A novel set primarily on death row, narrated by a prisoner who has no clear role in the actual story, about the prisoner in the cell next to him and an investigation that may result in a last minute reprieve from his sentence, in which only a handful of characters are assigned names, and a large magic realist thread is drawn through the book; it really does sound like a recipe for failure. What makes The Enchanted such a good book is not just in its strange, dreamlike atmosphere, but in its humanising of those imprisoned and facing death.
Rene Denfeld’s debut novel is narrated by a mute, unnamed prisoner who sits on death row after committing a crime, the details of which are kept out of reach of the reader, but which are hinted at. The narrator tells the story of York, a prisoner in the cell next to him, who is expected to be executed in just a few short weeks, and the efforts of The Lady, assigned to his case to investigate whether he is innocent of the crime he has committed. York is, unlike most on death row, resigned to death and at times, states that he wants to die. There are other plots too, within and around the prison, but it’s York’s story which drives the narrative forward.
What Denfeld achieves with the novel is a fascinating insight into the prison system, and a strong critique of the death penalty. Don’t think though that this is an autobiographical tale though. Whilst the author’s real life experience as a death row investigator gives this novel an angry edge over others, and gives us the ins and outs of both prison staff and prisoners experiences on death row; this novel is much more interesting as an exploration of characters, and their attempts (both prison staff and prisoners) to be human. That, in effect is the crux of the novel. That the characters are labelled so broadly, ‘The Lady’ ‘The Priest’, indicating the singular nature of their roles in the prison society (as viewed through the lens of our prison bound narrator). Neither character is all that original, we have all seen or read stories with priests who have lost their faith before. That Denfeld manages to take such archetypes, and give them depth, is a testament to her writing here.
Magic realism, done wrong, can be incredibly grating. Denfeld does sometimes veer off into more lyrical territory which can sometimes threaten to derail the narrative. Her imagery can be a bit on the nose at times – especially the young, white haired boy, (sent to the prison early in the novel, and corrupted as the narrative plays out) which is so Lord of the Flies he might as well have just been called Simon; but for the most part this can be forgiven. Likewise, her magical realist tone to the novel can sometimes frustrate (and, in a particular passage about some creatures she refers to as ‘flibber gibbets’ it’s downright embarrassing), but actually for the most part, it’s done with nuance and care, and manages to tread that fine line between beautiful and twee. The opening of the novel is typical of Denfeld’s ability to use magical realist tropes to bring the narrative to live, rather than busy it up with pointless imagery:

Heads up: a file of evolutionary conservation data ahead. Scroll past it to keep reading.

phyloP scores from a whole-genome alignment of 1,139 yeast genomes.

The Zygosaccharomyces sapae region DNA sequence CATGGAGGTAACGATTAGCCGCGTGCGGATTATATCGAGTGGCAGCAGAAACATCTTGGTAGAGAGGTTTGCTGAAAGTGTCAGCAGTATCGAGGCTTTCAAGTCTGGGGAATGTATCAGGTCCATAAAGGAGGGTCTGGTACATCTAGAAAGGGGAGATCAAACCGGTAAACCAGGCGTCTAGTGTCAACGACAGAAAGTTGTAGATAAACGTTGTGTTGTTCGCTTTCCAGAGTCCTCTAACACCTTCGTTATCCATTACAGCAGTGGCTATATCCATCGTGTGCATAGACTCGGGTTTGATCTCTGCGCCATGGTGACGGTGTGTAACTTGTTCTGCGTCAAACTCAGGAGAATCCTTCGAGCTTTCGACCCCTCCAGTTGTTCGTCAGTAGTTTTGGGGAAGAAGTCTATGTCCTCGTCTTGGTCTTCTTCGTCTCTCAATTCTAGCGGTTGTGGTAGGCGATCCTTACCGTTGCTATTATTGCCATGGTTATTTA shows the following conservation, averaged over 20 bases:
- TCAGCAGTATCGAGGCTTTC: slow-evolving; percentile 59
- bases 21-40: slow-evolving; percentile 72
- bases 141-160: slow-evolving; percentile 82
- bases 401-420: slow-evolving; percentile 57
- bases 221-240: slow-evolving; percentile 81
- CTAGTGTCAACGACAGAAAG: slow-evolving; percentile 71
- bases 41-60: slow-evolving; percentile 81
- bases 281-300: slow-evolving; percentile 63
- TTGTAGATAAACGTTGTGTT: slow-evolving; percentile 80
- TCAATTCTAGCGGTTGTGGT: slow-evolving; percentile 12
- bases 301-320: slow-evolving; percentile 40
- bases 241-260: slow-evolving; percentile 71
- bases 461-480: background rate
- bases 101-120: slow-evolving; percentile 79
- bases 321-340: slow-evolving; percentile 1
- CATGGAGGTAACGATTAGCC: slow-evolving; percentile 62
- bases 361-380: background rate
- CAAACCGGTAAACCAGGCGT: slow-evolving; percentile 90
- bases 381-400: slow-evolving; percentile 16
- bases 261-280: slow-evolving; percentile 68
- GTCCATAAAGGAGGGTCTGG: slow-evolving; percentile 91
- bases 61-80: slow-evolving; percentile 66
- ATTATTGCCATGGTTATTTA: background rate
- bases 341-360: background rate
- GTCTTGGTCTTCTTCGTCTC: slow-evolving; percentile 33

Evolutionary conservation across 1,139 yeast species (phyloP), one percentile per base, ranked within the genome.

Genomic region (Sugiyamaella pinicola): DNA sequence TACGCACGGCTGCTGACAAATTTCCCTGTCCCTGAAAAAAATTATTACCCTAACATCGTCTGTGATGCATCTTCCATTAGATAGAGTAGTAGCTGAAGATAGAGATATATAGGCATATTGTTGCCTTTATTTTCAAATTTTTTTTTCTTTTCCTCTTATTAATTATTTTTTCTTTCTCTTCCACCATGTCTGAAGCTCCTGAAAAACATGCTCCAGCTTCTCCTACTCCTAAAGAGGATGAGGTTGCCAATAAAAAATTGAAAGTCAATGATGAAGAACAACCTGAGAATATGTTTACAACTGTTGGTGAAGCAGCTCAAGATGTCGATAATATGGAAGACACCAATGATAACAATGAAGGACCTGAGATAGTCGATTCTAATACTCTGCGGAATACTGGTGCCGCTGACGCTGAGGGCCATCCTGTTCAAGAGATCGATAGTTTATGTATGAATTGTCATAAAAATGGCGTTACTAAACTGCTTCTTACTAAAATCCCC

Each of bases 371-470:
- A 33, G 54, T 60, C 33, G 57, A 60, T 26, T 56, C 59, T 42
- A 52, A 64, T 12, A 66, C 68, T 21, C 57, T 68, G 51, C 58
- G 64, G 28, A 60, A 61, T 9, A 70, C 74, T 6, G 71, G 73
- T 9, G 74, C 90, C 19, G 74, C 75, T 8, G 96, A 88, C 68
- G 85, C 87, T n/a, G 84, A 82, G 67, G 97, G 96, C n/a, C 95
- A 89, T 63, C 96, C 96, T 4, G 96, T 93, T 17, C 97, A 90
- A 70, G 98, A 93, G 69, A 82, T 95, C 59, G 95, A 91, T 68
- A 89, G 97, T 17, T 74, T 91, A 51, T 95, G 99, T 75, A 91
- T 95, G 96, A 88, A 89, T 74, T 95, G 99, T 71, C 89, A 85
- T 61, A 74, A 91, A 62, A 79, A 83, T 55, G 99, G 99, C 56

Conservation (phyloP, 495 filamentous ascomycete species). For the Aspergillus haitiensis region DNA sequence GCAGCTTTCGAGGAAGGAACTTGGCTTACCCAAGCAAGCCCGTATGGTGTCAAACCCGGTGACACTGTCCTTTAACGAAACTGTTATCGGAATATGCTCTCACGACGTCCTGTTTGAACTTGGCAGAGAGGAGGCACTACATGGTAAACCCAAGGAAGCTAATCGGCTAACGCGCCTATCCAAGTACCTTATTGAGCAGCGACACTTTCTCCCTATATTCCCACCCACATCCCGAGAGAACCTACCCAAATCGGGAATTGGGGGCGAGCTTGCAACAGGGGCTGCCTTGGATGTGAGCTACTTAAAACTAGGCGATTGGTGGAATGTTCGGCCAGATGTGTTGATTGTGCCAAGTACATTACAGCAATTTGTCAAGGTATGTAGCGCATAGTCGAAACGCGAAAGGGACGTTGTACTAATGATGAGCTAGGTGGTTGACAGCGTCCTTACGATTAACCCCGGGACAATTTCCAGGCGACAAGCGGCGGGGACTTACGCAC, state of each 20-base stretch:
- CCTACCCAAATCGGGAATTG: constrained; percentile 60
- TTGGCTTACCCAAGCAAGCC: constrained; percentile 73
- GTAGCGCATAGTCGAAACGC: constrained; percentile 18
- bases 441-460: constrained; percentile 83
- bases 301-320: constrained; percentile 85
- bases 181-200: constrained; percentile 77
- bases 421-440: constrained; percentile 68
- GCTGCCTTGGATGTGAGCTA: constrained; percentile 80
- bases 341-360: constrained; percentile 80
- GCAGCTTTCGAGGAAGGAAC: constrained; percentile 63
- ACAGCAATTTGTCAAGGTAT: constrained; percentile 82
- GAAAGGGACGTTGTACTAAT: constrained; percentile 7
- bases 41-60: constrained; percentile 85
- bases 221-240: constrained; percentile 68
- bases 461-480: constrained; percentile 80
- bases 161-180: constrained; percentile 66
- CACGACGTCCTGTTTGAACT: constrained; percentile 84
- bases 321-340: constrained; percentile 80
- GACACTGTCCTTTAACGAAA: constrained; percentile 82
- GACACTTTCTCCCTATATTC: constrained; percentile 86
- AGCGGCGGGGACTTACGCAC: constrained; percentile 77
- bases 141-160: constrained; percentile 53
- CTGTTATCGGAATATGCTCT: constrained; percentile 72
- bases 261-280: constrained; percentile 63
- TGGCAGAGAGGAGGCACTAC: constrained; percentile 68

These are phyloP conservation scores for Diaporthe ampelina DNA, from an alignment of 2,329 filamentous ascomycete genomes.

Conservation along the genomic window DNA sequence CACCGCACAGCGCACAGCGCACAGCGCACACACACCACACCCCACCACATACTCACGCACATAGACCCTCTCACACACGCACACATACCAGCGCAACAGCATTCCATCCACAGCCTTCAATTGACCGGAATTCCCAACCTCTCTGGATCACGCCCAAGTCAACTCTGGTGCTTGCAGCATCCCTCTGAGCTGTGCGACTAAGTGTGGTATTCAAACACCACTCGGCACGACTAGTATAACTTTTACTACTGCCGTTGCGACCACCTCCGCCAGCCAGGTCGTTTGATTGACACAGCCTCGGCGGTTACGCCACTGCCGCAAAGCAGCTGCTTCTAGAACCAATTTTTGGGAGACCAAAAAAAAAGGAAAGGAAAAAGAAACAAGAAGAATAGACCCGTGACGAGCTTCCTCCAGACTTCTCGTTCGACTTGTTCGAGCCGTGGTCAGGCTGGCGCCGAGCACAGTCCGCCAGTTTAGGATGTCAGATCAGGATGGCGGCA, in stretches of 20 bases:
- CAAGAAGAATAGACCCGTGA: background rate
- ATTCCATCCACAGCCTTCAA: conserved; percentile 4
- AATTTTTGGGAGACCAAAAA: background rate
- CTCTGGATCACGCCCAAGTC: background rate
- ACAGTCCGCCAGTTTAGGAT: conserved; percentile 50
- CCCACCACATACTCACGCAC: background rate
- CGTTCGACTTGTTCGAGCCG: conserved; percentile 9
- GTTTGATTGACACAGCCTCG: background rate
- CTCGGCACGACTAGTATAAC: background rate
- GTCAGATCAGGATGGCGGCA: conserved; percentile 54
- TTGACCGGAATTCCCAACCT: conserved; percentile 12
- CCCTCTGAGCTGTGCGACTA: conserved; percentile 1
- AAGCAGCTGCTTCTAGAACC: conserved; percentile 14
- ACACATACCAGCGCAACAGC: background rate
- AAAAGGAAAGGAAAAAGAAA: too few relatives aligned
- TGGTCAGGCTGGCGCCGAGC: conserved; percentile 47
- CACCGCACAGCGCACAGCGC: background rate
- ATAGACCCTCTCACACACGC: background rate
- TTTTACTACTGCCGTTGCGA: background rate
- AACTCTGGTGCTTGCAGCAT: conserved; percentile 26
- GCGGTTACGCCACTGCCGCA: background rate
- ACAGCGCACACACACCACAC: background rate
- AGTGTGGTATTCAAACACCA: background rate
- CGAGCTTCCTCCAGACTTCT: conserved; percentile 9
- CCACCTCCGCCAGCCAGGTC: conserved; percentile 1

“I see the doorways that lead to the secret stairs and the stairs that take you into stone towers and the towers that take you to windows and the windows that open to wide, clean air. I see the chamber where the cloudy medical vines snake across the floor, empty and waiting for the warden’s finger to press the red buttons. I see the secret basement warrens where rusted cans hide the urns of the dead and the urns spill their ashes across the floor until the floods come off the river to wash the ashes outside to feed the soil under the grasses, which wave to the sky.”
There are moments in this novel of absolute beauty, and some great writing to boot. Denfeld has managed to create a very, very human book about a very inhuman place; and has managed to write a prison novel which feels completely unlike any prison we have ever read.
Any cop? Yes, definitely. A unique and fascinating debut which, despite its flaws, will remain in your mind for weeks after you have finished it.